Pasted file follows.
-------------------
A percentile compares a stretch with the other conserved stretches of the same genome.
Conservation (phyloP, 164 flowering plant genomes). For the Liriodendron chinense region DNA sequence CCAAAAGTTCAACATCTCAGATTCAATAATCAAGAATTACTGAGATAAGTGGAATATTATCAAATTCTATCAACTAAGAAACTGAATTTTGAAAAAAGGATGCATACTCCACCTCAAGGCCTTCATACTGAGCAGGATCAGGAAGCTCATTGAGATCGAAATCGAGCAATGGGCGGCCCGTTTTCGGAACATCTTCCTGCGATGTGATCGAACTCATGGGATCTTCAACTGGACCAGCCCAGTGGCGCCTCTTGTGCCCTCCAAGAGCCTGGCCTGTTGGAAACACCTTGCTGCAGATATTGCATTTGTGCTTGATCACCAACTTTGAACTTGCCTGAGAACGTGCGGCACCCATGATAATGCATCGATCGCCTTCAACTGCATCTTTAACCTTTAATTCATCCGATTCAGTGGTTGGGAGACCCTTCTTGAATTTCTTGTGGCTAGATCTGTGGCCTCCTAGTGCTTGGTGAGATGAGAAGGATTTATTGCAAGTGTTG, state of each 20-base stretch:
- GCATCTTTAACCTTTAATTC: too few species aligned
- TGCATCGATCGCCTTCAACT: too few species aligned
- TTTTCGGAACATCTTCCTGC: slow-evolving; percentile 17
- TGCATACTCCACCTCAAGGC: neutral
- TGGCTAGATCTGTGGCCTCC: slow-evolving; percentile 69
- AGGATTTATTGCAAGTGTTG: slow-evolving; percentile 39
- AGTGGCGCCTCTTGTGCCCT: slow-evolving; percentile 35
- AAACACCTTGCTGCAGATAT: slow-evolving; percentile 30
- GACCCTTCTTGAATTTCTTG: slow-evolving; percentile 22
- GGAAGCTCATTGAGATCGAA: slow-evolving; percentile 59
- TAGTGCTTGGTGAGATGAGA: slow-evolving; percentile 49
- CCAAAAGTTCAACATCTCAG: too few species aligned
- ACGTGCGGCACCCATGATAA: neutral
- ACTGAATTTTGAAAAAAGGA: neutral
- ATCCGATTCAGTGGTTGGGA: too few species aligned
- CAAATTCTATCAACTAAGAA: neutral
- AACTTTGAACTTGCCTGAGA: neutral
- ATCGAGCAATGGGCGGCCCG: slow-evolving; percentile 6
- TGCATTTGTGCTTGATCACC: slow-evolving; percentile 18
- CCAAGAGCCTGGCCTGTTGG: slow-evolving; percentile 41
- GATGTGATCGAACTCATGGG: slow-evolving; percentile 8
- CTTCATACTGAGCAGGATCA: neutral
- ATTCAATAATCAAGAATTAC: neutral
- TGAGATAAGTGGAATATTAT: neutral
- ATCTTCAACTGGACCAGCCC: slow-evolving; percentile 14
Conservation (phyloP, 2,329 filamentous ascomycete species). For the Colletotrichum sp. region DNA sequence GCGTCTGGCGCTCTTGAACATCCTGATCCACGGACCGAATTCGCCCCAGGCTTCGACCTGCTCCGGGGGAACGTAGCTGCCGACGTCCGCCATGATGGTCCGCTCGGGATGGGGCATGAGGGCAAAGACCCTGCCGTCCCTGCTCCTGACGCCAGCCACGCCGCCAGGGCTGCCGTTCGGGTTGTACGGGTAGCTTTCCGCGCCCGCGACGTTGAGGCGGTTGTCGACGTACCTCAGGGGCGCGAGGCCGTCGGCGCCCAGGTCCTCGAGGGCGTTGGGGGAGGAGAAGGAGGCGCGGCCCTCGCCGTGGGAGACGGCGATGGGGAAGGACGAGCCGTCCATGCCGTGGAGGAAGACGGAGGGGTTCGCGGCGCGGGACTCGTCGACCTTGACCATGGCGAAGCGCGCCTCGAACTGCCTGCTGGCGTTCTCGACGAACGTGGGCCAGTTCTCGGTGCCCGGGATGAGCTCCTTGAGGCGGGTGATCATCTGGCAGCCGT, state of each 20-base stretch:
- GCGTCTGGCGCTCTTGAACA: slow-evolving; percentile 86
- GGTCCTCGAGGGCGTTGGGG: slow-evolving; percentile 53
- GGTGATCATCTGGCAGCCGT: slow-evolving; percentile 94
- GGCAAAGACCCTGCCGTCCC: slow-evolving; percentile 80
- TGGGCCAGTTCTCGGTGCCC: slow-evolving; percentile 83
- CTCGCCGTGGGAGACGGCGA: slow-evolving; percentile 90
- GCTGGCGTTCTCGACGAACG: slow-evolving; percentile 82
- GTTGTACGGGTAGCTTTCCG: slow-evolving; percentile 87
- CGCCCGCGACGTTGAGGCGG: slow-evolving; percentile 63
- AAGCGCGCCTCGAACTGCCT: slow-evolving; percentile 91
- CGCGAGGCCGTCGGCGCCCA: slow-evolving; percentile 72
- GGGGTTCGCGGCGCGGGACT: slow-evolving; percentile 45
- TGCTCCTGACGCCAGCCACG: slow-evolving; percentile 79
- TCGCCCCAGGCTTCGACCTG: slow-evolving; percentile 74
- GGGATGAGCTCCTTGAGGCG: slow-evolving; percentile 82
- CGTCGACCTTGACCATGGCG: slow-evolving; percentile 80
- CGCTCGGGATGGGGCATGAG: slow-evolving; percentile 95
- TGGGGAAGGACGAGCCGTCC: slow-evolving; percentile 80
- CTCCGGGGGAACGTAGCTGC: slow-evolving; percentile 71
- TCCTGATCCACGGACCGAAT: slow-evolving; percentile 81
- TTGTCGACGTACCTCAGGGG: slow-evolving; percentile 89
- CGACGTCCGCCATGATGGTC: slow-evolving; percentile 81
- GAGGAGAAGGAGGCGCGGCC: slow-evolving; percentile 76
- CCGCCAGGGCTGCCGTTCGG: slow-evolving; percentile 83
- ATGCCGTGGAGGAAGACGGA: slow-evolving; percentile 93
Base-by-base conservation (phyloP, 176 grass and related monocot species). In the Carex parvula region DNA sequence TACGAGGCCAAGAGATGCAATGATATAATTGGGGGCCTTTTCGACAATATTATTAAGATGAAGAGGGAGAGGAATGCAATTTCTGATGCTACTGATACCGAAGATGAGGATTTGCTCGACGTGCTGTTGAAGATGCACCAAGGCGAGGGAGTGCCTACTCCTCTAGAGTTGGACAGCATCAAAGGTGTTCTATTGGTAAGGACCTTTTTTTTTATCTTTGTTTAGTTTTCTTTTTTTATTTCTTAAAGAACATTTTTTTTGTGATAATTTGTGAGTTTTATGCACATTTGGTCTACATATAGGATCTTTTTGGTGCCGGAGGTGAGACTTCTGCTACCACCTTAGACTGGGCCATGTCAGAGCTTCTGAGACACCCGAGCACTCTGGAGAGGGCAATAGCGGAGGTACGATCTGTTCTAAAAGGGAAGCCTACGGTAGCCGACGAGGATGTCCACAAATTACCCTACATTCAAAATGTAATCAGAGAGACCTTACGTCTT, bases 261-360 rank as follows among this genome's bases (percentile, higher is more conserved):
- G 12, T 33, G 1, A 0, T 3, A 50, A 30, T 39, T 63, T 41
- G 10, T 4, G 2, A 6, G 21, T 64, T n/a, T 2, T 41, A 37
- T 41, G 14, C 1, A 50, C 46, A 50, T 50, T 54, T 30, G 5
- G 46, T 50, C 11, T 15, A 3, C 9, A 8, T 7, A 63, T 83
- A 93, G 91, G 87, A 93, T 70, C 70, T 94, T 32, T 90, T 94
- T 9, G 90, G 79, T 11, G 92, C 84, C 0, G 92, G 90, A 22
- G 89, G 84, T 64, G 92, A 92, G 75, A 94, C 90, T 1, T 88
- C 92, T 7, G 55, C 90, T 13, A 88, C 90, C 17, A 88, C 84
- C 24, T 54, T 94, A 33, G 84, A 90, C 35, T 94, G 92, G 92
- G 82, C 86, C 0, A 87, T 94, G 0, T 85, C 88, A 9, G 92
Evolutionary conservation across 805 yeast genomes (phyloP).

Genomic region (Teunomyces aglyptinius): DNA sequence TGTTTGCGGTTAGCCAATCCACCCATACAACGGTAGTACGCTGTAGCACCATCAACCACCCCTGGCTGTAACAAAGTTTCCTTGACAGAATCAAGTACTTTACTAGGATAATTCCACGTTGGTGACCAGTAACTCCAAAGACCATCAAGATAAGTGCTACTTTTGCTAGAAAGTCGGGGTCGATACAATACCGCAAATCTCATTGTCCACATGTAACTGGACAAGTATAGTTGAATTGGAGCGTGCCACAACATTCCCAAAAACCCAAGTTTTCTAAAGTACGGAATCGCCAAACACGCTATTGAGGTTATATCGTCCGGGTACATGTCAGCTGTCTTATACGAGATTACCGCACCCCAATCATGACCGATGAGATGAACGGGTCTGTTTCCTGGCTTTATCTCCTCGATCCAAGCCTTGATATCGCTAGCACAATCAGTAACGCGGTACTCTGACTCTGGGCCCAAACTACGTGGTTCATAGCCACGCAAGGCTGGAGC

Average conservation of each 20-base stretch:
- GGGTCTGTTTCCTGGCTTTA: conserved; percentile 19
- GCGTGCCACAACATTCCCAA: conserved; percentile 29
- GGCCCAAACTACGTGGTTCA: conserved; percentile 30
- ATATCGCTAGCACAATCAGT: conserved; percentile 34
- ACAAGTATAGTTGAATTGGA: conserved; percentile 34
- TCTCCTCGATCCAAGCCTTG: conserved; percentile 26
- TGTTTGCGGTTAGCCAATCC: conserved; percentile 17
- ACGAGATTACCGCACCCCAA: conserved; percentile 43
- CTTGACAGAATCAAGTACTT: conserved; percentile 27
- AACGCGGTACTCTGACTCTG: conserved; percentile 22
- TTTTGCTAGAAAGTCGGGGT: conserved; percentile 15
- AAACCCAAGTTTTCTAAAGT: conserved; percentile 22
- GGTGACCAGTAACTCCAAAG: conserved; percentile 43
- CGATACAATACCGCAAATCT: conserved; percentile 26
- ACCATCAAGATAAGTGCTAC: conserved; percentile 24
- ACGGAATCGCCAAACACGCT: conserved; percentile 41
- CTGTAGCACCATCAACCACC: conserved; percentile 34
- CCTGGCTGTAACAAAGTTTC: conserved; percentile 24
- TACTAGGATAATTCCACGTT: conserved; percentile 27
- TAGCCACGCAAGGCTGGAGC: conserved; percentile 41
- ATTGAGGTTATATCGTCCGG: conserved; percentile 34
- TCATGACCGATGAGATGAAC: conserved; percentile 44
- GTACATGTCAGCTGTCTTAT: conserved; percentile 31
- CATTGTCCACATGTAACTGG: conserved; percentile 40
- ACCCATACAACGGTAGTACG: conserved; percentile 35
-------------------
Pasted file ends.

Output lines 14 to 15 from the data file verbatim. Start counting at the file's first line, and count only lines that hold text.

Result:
- CCAAAAGTTCAACATCTCAG: too few species aligned
- ACGTGCGGCACCCATGATAA: neutral